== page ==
The Impact of Service Dogs in the Lives of Veterans Who Problematically Use Opioids
AUDEAMUS (a bilingual, injured veteran-run, not for profit organization dedicated to the principle and practice of providing highly skilled and effective certified service dogs to persons traumatized in the line of duty and whose quality of life depend on it); Canadian Centre on Substance Abuse; Department of Sociology, School of Public Health, Department of Computer Science, University of Saskatchewan; Faculty of Social Work, Anxiety and Illness Behaviours Laboratory, Collaborative Centre for Justice and Safety, University of Regina; Centre for Rehabilitation Engineering and Technology that Enables, British Columbia Institute of Technology; Faculty of Aging, McMaster University; and consultants.


Funded by Canadian Research Initiative in Substance Misuse (CRISM).
SCPOR (SK Centre for Patient-Oriented Research) Designated Project.

The goal of this study is to learn from veterans living with PTSD and paired with an AUDEAMUS Inc. service dog about how the dog assists them with addressing their problematic use of substances, specifically opiates.*  The study examines the impact of both the therapeutic intervention tasks the service dogs are trained in (e.g., tactile stimulation to disrupt emotional overload) and the human-animal bond (bio-psycho-social-spiritual connection) to address veterans’ PTSD and its relation to their mental health and wellness, and specifically problematic substance use focused on opioids. It will also examine AUDEAMUS program outcomes. The research question is: Does an AUDEAMUS service dog assist veterans with PTSD in addressing their problematic substance use, and specifically opiates? And if so, how, accounting for both the tasks the dogs perform and their connection with the veteran?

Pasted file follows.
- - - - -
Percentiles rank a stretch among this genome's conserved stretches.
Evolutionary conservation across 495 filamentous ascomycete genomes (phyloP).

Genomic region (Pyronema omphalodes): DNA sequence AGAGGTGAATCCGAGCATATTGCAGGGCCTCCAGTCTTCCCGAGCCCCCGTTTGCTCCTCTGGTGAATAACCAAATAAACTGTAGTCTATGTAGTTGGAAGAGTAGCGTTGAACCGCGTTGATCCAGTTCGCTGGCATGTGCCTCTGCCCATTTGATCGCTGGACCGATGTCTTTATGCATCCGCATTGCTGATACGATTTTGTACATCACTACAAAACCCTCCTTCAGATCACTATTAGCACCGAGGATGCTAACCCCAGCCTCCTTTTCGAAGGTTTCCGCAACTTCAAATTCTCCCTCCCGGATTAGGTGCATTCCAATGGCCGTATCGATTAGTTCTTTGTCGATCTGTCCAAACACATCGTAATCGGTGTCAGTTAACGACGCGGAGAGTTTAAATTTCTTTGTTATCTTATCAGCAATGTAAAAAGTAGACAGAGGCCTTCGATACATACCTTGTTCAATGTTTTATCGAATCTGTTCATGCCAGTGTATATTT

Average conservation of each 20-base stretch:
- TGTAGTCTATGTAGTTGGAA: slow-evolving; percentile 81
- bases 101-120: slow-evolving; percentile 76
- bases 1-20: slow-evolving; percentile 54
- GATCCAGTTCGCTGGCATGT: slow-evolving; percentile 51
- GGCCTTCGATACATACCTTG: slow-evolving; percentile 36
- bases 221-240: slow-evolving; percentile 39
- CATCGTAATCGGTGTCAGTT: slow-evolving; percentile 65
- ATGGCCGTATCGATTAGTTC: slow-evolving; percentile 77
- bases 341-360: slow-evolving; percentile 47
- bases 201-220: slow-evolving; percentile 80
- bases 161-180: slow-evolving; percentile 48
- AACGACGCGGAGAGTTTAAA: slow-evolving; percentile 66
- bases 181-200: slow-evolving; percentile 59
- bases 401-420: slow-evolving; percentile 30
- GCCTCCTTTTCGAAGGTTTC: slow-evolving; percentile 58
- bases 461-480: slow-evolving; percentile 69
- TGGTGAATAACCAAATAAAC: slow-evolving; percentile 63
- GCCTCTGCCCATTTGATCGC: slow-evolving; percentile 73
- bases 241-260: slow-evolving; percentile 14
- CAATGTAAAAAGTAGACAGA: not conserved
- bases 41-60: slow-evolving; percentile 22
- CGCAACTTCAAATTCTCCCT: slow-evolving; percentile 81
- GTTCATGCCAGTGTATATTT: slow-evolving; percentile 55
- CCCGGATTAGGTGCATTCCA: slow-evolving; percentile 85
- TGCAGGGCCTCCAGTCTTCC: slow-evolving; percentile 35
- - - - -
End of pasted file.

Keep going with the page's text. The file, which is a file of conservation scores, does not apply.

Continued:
*AUDEAMUS is a bilingual, injured veteran-run, not for profit organization dedicated to the principle and practice of providing highly skilled and certified service dogs to persons traumatized in the line of duty and whose quality of life depends on it. 

 

 

Brighter Days and Calmer Nights: The Impact of Service Dogs in the Lives of Veterans Who Problematically Use Substances
AUDEAMUS; Canadian Centre on Substance Use & Addiction; Department of Sociology, University of Saskatchewan


Funded by Office of the Research Chair in One Health & Wellness.
University of Saskatchewan
SCPOR (SK Centre for Patient-Oriented Research) Designated Project.

The goal of this pilot project is to develop a summary case timeline for four veterans, with each tallying their prescription histories. This will include, for example, medications prescribed and changes in dosage. A review of the compiled timeline with the veteran will allow for plotting the introduction of the service dog, self-reported substance use and misuse (both licit and illicit) (increase and/or decrease) and any other significant life events (e.g., divorce) that may impact their prescription histories.

 

 

 

Impacts of the St. John Ambulance Therapy Dog Program on the Wellbeing of Older Adults in a Saskatchewan Veterans Affairs Canada Residence
St. John Ambulance Therapy Dog Program (National, Saskatchewan); Department of Sociology, McMaster University; Department of Sociology, School of Public Health, University of Saskatchewan; Faculty of Social Work, University of Regina

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Funded by Veterans Affairs Canada

Current practices do not to meet the physical and mental health needs of older adult war veterans. Increasingly, animal-assisted interventions are being identified as having the potential to be beneficial to this population. To explore this, the current study was informed by a One Health framework and measured the health outcomes of the St. John Ambulance Therapy Dog program on older adults at a Saskatchewan Veterans Affairs Canada residence. It was found that the therapy dogs had a role in memory recollection and reminiscence among veterans, positive mental and physical health impacts resulting from the therapy dog visits, and overwhelming support and love veterans perceived from the therapy dog and therapy dog handlers. See here for visual findings.